Scientists at Columbia University Mailman School of Public Health have discovered that astrocytes, supportive cells in the brain that are not derived from an immune cell lineage, respond to a molecule that mimics a viral infection using cellular machinery similar to that used by classical immune cells in the blood.
While scientists have been aware of the capacity of astrocytes to trigger an innate immune response when encountering a foreign agent, this work provides a new understanding of the complex mechanisms responsible for induction and regulation of inflammation in the brain and has significant implications for both the diagnosis and treatment of brain infections.
The study is published as the cover article in the April 2009 issue of The FASEB Journal.
In the course of trying to contain and neutralize a virus that has breached the protective barrier of the central nervous system, immune mediators secreted by astrocytes may injure other cells and tissues in the vicinity and cause additional life-threatening inflammation.
By defining the nature of inflammatory responses by brain astrocytes, this study has implications for both the diagnosis of chronic infections of the central nervous system, as well as the treatment of acute and chronic brain infections. Viral infections of the brain are associated with extremely high morbidity and mortality; in most cases, the specific microbial cause is unknown. Even when a viral cause is clear, the specific antiviral tools at our disposal remain limited. This work provides a means for implementation of a more general therapeutic approach to viral brain infections that may be effective across a wide range of viruses, or even where a virus is suspected but the offending agent cannot be identified.
"Studies such as this take us one step closer to understanding both the risk and benefit associated with antiviral immune response and may lead to new treatment strategies," said W. Ian Lipkin, MD, senior author of the paper, director of the Mailman School of Public Health's Center for Infection and Immunity, John Snow Professor of Epidemiology, and professor of Neurology and Pathology.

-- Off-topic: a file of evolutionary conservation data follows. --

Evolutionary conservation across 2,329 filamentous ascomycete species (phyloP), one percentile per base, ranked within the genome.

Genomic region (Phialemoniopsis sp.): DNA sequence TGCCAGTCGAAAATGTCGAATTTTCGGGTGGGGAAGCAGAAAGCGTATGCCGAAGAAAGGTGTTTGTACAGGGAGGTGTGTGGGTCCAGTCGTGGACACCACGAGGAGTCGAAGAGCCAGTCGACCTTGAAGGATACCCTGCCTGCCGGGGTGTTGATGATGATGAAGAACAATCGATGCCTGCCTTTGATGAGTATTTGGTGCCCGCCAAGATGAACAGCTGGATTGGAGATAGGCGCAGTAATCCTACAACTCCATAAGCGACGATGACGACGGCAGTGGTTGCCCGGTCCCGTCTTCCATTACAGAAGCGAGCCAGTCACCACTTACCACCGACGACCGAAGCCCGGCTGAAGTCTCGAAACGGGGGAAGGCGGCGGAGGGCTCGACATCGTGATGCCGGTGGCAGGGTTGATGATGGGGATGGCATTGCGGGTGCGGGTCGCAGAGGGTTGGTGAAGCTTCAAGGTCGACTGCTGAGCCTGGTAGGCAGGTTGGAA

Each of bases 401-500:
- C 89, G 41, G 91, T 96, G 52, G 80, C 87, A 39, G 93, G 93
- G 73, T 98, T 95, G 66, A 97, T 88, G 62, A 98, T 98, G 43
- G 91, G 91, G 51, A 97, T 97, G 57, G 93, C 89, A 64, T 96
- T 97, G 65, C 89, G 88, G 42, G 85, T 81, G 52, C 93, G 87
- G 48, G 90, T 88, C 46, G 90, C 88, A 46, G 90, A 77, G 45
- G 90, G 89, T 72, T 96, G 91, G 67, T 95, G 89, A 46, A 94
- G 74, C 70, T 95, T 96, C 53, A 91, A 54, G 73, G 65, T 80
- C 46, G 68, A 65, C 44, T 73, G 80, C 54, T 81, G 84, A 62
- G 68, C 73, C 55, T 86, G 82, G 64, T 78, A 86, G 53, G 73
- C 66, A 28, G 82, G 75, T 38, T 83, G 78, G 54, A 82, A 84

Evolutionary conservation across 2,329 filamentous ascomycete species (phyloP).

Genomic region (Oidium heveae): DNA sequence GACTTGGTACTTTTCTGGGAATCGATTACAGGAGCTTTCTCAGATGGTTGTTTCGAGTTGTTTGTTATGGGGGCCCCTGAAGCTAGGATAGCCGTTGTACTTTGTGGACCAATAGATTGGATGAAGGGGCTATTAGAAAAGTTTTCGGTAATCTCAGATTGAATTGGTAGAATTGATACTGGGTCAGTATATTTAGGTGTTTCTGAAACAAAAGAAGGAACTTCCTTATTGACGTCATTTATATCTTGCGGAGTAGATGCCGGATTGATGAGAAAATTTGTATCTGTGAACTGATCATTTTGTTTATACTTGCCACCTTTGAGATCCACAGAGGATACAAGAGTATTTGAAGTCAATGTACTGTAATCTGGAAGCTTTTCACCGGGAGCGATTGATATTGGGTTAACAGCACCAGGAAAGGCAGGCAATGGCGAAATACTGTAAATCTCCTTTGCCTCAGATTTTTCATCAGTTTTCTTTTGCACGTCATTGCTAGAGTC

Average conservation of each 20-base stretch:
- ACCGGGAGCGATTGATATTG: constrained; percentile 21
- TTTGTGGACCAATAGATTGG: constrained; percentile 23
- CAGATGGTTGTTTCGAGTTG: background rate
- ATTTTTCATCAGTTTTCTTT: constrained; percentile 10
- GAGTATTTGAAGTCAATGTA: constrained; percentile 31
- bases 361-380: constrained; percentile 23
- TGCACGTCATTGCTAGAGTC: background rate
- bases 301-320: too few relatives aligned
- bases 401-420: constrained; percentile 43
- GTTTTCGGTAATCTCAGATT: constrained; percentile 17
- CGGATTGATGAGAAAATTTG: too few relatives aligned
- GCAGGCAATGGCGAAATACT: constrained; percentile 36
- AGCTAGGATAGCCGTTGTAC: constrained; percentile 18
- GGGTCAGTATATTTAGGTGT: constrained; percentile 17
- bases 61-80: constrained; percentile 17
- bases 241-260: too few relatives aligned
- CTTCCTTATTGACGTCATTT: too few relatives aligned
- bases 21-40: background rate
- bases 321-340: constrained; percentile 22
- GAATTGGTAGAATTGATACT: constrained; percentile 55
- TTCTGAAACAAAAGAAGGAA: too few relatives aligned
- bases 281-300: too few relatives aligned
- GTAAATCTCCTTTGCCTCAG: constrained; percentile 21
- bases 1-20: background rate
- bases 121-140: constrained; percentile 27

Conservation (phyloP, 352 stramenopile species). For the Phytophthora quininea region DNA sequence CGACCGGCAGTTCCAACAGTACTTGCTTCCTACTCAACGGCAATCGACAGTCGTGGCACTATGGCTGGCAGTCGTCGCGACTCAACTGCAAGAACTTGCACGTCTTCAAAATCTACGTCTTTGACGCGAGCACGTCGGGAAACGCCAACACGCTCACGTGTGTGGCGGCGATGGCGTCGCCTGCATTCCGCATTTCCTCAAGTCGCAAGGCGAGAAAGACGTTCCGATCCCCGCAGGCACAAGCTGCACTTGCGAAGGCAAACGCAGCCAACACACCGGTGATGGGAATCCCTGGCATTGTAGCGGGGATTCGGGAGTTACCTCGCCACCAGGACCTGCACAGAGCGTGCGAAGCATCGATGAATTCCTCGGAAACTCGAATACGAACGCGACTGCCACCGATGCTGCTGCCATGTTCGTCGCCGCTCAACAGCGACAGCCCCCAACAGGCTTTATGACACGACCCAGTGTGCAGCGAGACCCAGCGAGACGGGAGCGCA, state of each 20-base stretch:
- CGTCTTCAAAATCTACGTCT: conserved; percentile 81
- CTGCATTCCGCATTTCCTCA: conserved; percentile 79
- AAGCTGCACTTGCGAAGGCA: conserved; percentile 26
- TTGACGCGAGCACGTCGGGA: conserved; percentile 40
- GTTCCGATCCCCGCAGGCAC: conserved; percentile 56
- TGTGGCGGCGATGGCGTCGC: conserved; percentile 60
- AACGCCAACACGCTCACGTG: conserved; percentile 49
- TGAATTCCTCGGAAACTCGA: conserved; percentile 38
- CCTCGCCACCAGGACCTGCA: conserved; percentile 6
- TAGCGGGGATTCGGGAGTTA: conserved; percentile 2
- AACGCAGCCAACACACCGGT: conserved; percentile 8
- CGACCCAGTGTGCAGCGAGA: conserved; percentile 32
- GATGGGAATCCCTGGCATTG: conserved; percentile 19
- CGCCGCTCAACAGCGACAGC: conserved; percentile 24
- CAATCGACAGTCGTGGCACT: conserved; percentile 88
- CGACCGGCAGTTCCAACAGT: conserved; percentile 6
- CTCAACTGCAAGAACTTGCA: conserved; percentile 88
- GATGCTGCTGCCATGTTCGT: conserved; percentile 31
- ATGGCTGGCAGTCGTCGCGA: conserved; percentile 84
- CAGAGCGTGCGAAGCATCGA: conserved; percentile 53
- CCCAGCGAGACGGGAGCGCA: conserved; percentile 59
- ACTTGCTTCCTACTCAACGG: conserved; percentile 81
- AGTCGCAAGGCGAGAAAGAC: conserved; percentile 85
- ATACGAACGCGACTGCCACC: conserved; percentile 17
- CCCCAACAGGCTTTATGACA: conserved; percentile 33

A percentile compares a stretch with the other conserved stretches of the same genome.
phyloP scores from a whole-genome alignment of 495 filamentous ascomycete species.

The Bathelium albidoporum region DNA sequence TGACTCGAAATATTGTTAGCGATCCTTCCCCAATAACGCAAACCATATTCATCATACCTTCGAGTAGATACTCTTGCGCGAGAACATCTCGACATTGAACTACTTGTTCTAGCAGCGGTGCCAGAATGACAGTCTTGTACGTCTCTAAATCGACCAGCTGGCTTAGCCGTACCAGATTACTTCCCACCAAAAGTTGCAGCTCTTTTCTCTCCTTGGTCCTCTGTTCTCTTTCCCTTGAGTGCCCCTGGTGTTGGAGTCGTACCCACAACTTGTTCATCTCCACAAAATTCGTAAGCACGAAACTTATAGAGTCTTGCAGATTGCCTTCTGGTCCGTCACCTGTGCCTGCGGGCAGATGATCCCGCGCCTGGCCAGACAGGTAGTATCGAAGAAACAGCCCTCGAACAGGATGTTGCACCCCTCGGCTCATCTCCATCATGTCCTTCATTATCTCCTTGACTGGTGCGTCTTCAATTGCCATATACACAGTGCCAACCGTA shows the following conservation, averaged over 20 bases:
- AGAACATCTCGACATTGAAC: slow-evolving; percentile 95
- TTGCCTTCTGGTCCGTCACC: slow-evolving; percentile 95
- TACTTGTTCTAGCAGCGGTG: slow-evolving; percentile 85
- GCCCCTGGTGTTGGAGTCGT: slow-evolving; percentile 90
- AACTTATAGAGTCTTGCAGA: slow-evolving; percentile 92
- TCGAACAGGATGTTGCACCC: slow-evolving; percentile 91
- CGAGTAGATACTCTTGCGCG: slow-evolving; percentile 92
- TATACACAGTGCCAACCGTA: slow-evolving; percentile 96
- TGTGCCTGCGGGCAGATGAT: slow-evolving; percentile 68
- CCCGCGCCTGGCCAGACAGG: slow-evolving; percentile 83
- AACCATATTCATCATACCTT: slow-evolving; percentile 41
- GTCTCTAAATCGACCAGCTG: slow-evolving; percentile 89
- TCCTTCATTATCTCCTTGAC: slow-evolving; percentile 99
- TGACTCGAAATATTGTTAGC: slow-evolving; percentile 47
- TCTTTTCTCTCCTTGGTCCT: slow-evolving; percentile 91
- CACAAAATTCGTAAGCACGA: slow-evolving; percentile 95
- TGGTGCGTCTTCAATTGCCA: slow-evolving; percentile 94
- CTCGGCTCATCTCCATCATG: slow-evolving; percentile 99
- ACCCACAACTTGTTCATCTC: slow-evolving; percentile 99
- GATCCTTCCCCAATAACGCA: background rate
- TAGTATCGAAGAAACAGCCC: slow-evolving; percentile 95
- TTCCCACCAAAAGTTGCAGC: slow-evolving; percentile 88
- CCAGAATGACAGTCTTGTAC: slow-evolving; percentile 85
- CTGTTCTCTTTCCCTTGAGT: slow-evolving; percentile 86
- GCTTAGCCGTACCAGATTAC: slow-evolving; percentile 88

The researchers compared two methods of exposing a cell to this virus-like challenge—one from outside the cell and the other by direct delivery into the cell's cytoplasm. By culturing the supportive cells known as astrocytes obtained from the brains of newborn mice and exposing them to a virus-like molecule (called Poly I:C) from the outside and the inside, the scientists were able to show for the first time the differences between extracellular and intracellular immune response in these supportive brain cells.
Depending on whether the virus-like challenge was introduced extracellularly or intracellularly, the astrocytes produced different levels of inflammatory mediators (cytokines). The researchers were also able to show that a sensor protein known as MDA-5 is critical for astrocytes to be able to recognize viral molecules appearing in a cell's cytoplasm, and when astrocytes were engineered to express dysfunctional MDA-5, this immune response was selectively blocked.
"These findings create an opportunity for targeted design of drugs that may help to curb infection-induced brain inflammation and restrict the extent of damage," said Joari De Miranda, MD, PhD, lead author of the paper and postdoctoral research scientist at the Mailman School of Public Health's Center for Infection and Immunity.
There are a number of diseases that this work can impact in terms of diagnosis and treatment: viral encephalitis; brain disorders associated with congenital viral infections; and neurological or neurodevelopmental disorders suspected of having an immune or inflammatory trigger, such as schizophrenia and autism. There also may be broader implications for the treatment of a wide range of immune-mediated neurologic diseases, such as multiple sclerosis and Parkinson's disease.
Other members of the research team at the Mailman School of Public Health include Mady Hornig, MD, associate professor of Epidemiology and director of translational research at the Center for Infection and Immunity, and Kavitha Yaddanapudi, PhD, postdoctoral research scientist.
This work was supported by the U.S. National Institutes of Health's National Institute of Allergy and Infectious Diseases, National Heart, Lung and Blood Institute, and National Institute of Neurological Disorders and Stroke, and Google.org.
The above post is reprinted from materials provided by Columbia University's Mailman School of Public Health. Note: Content may be edited for style and length.
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